A Michelle Obama-Inspired Class Curriculum Will Be Centered Around Her Memoir 'Becoming'

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What students learn in their classrooms not only influences their academic performance, it also shapes how they go about their lives beyond their schools. Considering the generous praise it's received so far, it's no surprise then that former first lady Michelle Obama's memoir Becoming will be part of a class curriculum for young black girls in the country.

One of the people inspired by Obama's memoir said that she was working on introducing Becoming to black girls for their learning and development. In late December, Lauren Christine Mims, who was previously the assistant director of White House Initiative on Educational Excellence for African Americans, told Black Enterprise about her plans to bring Becoming to young African-American readers.

"Reading Becoming was like sitting on the couch with your best friend and having one of those soulful conversations about life," Mims said. "Reading about how Michelle Obama felt unchallenged in elementary school, teased for the way she spoke, and noticed a difference in how she was perceived during adolescence was affirming."

Mims, who is pursuing a Ph.D. in educational psychology at the University of Virginia, studies what it is like to be young and black in a country where racism against African-Americans often has fatal consequences.

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Mims told Black Enterprise that Becoming could be helpful for young black girls in forming their identity and productively facing social challenges in an often hostile world.

She discussed her own research with Black Enterprise. "I disrupt the traditional practice of talking about black girls in pejorative ways and center them and their unique experiences to study how we can support them. For example, my research highlights what 'Black Girl Magic' means to black girls; the role teachers play in supporting or stopping the success of black girls; and more about what they are learning and how it makes them feel," Mims said.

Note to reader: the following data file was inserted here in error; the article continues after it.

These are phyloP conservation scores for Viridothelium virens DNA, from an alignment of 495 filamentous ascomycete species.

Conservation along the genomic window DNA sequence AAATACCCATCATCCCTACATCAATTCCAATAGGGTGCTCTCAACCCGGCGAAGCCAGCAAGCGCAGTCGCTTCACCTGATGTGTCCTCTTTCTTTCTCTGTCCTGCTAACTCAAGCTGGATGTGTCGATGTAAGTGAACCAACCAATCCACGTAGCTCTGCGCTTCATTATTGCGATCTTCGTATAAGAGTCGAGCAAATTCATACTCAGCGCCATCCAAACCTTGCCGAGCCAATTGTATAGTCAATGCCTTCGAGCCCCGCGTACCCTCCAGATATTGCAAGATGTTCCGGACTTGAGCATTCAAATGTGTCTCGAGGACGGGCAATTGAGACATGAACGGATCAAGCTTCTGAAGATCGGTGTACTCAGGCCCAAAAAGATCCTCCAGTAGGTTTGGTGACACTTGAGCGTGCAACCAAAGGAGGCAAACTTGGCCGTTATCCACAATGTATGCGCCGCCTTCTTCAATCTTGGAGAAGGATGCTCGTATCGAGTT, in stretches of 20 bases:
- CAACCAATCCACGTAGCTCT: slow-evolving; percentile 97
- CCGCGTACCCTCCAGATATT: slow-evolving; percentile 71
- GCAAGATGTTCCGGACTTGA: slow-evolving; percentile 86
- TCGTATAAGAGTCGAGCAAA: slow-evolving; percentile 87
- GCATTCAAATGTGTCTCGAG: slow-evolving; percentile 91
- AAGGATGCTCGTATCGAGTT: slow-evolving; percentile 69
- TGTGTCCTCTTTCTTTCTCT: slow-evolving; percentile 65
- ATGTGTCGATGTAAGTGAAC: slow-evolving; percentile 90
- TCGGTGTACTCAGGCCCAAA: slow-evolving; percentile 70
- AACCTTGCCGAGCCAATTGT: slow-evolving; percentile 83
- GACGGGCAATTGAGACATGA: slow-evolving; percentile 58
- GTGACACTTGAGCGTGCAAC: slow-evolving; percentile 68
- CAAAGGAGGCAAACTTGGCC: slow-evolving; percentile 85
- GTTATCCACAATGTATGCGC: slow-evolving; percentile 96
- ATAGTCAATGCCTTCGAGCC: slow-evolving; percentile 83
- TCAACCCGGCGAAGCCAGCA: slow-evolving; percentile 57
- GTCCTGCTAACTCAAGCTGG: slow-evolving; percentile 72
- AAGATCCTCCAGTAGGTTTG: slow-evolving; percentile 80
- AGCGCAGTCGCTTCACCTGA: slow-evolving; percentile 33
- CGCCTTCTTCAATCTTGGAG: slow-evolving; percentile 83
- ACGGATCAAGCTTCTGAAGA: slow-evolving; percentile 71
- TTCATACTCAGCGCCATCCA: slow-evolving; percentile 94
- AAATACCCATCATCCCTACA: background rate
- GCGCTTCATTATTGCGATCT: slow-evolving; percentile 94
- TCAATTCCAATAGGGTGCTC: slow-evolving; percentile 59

As is evident, Mims is picking a popular book for the purpose of helping black girls and Obama's memoir is a hit so far. According to its publisher, Penguin Random House, Becoming sold more than 2 million copies in North America in the first two weeks of its release. The former first lady's book tour covered at least 10 cities in the United States alone. And it's attracted a global audience as well, with Obama touring in the United Kingdom and Canada.

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Perhaps it is Becoming's frank and straightforward tone about complex issues that has won the hearts of many readers. At various points in her book, Obama wrote about the myriad of troubles she faced as a youth and how later on people viewed her as an "angry black woman."

But the former first lady is unmistakably clear about the power and necessity of hope. In Becoming, Obama wrote, "For me, becoming isn’t about arriving somewhere or achieving a certain aim. I see it instead as forward motion, a means of evolving, a way to reach continuously toward a better self. The journey doesn’t end." It's that kind of unwavering resolution that Mims seems determined to relay to young black girls in America.